Feasibility of laparoscopic gastrectomy for patients with poor physical status: a retrospective cohort study based on a nationwide registry database in Japan
AbstractBackgroundLaparoscopic gastrectomy (LG) is an established minimally invasive procedure for gastric cancer. However, it is controversial whether LG is useful for patients with poor physical status classified into higher classes of the American Society of Anesthesiologists physical status (ASA-PS) classification. The aim of this study was to determine the feasibility of LG in patients with ASA-PS class ≥ 3.MethodsWe extracted data for a total of 28,160 patients with an ASA-PS class ≥ 3 who underwent distal or total gastrectomy for gastric cancer between January 2013 and December 2017 from the National Clinical Database Japan society for gastroenterological surgery registry. We developed a propensity score model from baseline demographics and comorbidities and matched pa tients undergoing LG to those undergoing open gastrectomy (OG) using a 1:1 ratio. Mortality and morbidities (within 30 days and in-hospital) were compared between the 6998 matched patient pairs.ResultsIn-hospital mortality was significantly lower in patients undergoing LG than in those undergoing OG (2.3% vs. 3.0%,p = 0.01), while the 30-day mortality was similar (1.6% vs. 1.5%). The length of hospital stay was significantly shorter in the LG group (median, 14 days vs. 17 days,p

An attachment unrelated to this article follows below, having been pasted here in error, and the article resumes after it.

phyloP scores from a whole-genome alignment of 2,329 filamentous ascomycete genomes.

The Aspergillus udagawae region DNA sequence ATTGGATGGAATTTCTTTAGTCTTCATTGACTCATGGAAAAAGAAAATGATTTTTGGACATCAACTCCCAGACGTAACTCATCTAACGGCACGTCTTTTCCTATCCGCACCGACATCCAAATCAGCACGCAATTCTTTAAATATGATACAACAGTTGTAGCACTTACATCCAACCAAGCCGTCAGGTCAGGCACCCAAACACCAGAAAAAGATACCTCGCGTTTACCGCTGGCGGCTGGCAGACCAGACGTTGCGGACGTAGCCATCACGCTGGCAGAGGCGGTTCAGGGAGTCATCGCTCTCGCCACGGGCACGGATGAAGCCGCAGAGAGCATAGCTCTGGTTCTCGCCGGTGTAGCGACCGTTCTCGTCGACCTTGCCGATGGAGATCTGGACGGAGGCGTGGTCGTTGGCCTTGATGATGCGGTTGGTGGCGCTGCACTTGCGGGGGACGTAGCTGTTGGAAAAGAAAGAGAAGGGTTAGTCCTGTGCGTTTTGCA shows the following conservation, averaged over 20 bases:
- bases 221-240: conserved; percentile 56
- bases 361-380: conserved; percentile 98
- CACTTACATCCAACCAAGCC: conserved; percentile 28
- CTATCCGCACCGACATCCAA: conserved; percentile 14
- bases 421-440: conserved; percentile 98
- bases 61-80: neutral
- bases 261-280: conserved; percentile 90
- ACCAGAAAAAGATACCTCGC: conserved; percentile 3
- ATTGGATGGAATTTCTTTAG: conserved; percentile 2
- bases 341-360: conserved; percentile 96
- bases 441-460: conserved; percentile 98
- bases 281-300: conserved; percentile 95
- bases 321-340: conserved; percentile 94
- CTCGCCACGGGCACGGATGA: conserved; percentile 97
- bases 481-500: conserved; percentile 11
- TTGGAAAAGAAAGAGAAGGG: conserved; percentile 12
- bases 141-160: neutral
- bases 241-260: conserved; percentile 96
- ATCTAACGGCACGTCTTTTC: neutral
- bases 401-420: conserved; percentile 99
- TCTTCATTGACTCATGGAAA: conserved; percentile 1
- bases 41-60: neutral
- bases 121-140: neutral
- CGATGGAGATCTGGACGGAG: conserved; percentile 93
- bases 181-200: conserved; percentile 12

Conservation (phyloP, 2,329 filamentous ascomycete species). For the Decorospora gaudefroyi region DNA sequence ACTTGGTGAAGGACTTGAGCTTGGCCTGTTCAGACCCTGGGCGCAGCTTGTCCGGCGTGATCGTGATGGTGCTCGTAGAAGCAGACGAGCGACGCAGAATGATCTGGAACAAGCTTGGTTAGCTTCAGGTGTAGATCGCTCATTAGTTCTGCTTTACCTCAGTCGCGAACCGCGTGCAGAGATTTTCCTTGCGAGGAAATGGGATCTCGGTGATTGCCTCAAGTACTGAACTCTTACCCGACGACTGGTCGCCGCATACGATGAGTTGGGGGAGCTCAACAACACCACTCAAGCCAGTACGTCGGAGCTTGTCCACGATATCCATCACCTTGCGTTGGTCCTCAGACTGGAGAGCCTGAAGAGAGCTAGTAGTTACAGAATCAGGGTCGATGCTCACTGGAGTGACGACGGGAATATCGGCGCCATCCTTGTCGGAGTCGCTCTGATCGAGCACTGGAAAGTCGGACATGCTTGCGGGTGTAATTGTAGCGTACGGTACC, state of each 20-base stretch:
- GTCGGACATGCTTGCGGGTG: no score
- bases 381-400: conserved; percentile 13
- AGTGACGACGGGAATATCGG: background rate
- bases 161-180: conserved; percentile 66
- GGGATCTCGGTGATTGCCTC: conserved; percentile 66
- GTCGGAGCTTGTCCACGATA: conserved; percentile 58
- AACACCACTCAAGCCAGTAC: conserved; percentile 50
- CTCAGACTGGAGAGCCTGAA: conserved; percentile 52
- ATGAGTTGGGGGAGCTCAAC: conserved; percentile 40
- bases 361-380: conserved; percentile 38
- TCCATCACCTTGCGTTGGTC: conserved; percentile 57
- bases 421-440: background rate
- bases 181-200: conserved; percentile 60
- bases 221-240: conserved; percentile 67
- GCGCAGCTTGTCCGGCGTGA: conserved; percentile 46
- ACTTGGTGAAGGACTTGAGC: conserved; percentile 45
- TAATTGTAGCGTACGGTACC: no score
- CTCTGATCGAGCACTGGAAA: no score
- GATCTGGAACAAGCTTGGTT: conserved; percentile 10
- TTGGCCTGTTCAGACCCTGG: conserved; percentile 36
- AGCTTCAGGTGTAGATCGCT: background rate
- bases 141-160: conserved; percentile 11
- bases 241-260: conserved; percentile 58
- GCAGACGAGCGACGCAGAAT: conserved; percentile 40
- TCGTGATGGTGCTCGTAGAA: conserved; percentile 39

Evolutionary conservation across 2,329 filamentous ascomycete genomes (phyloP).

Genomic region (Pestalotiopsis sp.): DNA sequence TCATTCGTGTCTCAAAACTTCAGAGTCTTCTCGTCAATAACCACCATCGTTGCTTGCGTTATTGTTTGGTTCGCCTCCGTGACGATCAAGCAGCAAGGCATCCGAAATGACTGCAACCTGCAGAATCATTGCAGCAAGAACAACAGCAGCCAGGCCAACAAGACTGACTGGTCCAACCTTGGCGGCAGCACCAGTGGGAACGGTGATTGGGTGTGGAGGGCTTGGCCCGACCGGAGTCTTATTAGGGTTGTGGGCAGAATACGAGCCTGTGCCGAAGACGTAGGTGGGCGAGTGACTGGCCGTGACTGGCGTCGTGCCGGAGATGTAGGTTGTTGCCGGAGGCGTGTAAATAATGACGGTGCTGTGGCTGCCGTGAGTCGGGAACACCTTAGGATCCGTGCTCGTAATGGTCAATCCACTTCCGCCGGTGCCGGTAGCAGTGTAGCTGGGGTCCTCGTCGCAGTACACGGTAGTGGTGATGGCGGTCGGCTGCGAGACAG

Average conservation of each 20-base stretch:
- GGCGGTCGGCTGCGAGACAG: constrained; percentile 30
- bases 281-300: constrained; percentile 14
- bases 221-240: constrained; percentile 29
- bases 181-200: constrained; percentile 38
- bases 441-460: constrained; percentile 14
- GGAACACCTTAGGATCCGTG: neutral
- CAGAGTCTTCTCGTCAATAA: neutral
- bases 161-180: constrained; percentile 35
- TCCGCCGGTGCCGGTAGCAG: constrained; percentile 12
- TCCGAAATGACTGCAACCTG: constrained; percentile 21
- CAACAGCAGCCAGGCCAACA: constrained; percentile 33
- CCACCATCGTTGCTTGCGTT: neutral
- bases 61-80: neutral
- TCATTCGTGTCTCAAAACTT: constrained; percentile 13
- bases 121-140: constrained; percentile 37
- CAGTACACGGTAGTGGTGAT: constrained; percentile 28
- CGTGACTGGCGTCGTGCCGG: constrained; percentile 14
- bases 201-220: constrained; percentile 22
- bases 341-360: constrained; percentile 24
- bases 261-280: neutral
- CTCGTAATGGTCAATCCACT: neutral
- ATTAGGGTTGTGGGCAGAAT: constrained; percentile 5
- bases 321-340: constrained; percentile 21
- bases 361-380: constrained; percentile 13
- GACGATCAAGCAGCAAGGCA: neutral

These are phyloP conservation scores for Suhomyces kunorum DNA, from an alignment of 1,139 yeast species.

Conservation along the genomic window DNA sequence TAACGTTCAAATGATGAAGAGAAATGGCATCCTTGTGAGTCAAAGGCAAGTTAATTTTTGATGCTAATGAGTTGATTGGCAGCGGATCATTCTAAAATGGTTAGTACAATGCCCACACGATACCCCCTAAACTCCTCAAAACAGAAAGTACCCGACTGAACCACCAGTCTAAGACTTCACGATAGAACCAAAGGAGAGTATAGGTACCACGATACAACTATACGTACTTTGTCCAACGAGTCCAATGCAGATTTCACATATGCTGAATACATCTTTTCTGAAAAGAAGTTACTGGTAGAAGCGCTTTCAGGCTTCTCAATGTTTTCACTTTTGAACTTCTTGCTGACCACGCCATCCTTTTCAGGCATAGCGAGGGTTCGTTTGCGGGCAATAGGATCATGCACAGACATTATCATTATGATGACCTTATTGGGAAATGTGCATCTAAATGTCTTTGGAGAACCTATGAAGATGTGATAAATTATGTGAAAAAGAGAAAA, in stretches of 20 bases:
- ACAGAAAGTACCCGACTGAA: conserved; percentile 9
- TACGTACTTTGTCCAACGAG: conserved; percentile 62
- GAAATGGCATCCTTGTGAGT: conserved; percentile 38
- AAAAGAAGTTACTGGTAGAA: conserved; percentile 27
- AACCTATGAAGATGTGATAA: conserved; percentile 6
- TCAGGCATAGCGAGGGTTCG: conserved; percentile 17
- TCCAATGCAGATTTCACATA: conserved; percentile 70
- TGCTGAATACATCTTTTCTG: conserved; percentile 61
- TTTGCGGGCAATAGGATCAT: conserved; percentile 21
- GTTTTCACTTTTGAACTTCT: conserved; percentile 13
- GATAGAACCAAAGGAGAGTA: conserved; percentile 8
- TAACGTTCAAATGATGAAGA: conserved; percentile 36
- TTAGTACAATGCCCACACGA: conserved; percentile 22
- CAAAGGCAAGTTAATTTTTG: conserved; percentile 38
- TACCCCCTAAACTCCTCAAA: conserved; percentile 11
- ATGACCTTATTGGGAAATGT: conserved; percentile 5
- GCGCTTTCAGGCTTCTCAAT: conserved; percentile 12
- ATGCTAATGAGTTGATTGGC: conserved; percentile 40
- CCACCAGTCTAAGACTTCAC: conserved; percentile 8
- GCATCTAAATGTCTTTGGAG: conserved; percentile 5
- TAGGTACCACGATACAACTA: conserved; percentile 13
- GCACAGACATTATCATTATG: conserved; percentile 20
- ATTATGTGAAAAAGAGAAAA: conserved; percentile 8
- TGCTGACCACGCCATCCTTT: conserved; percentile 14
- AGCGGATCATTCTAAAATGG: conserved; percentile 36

AbstractBackgroundLaparoscopic gastrectomy is becoming more commonly performed, but acquisition of its technique remains challenging. We investigated whether laparoscopy-assisted distal gastrectomy (LDG) performed by trainees (TR) supervised by a technically qualified experienced surgeon (QS) is feasible and safe.MethodsThe short-term outcomes of LDG were assessed in patients with gastric cancer between 2008 and 2018. We compared patients who underwent LDG performed by qualified experienced surgeons (QS group) with patients who underwent LDG performed by the trainees (TR group).ResultsThe operation time was longer in the T...
Conclusions: In addition to being technically feasible for treatment of AGC in terms of morbidity, LG with D2 LND for locally advanced gastric cancer showed acceptable 3-year DFS outcomes. Trial Registration: ClinicalTrials.gov Identifier: NCT01441336. PMID: 30944763 [PubMed]
ConclusionsThis study represents the first prospective feasibility evaluation of sentinel lymph node sampling for early gastric cancer in North America with promising preliminary results. The dual tracer method was superior to single agent blue dye in identifying sentinel nodal basins. Considerable further study is necessary to verify the safety and utility of SLN mapping in North American patients with early gastric adenocarcinoma.